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What is Return on Equity Ratio?

The Return on Equity (ROE) Ratio is an accounting ratio of a company’s net profit to its total shareholder equity. There are two basic sources of shareholder equity. The money that was originally invested in the company is the first and original source. The second source is retained earnings, which the company can accrue over time as a result of its operations. It basically shows how much profit a company makes for every rupee invested by its shareholders. It’s commonly given as a percentage. Preferred shareholders, an unique type of investor are not included in the ROE calculation. The preference shareholders are guaranteed a fixed dividend payment every year, As a result, it indicates the profitability of the company as earned by ordinary shareholders.

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The return on investment (ROI) is computed by dividing net profit by net worth. If a company’s return on investment (ROI) is low, it means the company did not invest shareholder funds efficiently. Hence, higher the return on investment more efficiently is the use of shareholder’s capital.

Return on Equity Ratio Formula

The formula for the Return on Equity Ratio is:

Return on Equity (ROE) Ratio = Net Income / Shareholder’s Equity


Net Income = Total Revenue – Cost of Goods Sold- Operating Expenses- Interest Payable – Taxes

Shareholder’s Equity = Total Assets – Total Liabilities  or Share Capital + Retained Earnings + Other Reserves

Total Assets = Tangible Assets + Intangible Assets

How to Calculate Return on Equity (ROE) Ratio?

The following illustration demonstrates how to calculate the Return on Equity (ROE) Ratio:

Tangible AssetsRs 23,00,000Rs 20,00,000
Intangible AssetsRs 8,00,000Rs 8,00,000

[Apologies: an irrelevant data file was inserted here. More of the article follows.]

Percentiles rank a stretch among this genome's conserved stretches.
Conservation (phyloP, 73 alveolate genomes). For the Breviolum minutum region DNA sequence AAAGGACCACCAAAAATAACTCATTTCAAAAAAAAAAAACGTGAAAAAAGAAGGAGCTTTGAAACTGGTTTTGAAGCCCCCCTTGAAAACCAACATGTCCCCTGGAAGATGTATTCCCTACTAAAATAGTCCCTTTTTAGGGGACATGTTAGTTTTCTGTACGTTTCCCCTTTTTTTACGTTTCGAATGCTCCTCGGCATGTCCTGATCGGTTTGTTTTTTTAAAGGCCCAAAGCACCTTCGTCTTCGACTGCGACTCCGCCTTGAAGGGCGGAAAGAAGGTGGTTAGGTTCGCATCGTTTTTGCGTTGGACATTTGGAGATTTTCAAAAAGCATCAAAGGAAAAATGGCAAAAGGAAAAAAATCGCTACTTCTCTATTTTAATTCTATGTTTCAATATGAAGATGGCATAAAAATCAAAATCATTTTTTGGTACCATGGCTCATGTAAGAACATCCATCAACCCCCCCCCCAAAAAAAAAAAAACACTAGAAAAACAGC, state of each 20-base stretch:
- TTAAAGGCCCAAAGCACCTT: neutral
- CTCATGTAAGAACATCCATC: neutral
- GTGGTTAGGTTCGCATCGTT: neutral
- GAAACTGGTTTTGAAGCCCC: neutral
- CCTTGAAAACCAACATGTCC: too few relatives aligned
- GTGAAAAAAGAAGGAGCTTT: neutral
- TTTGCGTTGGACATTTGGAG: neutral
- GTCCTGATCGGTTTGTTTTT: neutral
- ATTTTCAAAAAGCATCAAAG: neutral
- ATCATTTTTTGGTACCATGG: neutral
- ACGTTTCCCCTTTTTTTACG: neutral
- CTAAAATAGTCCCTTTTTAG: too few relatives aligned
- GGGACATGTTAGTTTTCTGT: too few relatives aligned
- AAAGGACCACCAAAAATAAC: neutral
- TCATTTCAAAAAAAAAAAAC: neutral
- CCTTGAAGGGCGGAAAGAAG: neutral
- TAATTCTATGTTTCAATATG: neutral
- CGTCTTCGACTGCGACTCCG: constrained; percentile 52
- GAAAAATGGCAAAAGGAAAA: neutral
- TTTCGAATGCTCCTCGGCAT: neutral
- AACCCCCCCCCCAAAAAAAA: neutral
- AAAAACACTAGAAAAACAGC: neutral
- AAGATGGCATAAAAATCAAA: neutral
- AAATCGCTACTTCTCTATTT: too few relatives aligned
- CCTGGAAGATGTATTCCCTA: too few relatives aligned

Short Term LiabilitiesRs 9,00,000Rs 7,00,000
Long Term LiabilitiesRs 10,00,000Rs 9,00,000
Total RevenueRs 17,00,000Rs 13,00,000
Cost of Goods SoldRs 9,00,000Rs 8,00,000
Operating ExpensesRs 3,00,000Rs 3,00,000
Interest PayableRs 1,00,000Rs 2,00,000
Tax PayableRs 1,50,000Rs 1,00,000
Total Assets
(Tangible Assets + Intangible Assets)
Rs 31,00,000
(Rs 23,00,000 + Rs 8,00,000)
Rs 28,00,000
(Rs 20,00,000 + Rs 8,00,000)
Total Liabilities
(Short Term Liabilities + Long Term Liabilities)
Rs 19,00,000
(Rs 9,00,000 + Rs 10,00,000)
Rs 16,00,000
(Rs 7,00,000 + Rs 9,00,000)
Total Equity
(Total Assets – Total Liabilities)
Rs 12,00,000
(Rs 31,00,000 – Rs 19,00,000)
Rs 12,00,000
(Rs 28,00,000 – Rs 16,00,000)
Net Income
(Total Revenue – Cost of Goods Sold- Operating Expenses- Interest Payable – Taxes)
Rs 2,50,000
(Rs 17,00,000 – Rs 9,00,000 – Rs 3,00,000 – Rs 1,00,000 – Rs 1,50,000)
(Rs 1,00,000) Loss
(Rs 13,00,000 – Rs 8,00,000 – Rs 3,00,000 – Rs 2,00,000 – Rs 1,00,000)
Return on Equity (ROE) Ratio
(Net Income / Shareholder’s Equity)
(Rs 2,50,000 / Rs 12,00,000)
(8.33%) Negative ROE
[(Rs 2,50,000) / Rs 12,00,000]
Company A has earned a 20.83% on the Rs 12,00,000 capital invested.
A positive and higher ROE demonstrates an efficient use of shareholder’s equity. 
For the same shareholder’s equity, Company B has a negative ROE of 8.33%.
The negative ROE is due to the losses earned. Further analysis with other ratios will help understand the financial health and potential.

Importance of Return on Equity (ROE) Ratio

Investors must comprehend the reasons for the company’s expansion as well as other aspects that aid in its profitability. This is why financial experts look at other metrics. The ROE provides insight into how the company utilizes its capital assets. Financial experts must understand whether the capital is being used effectively or not.  This is critical for investors. Companies that make good financial decisions go a long way. Even in difficult circumstances, they have a better chance of success. Because investors profit when a company succeeds, ROE can be a useful metric.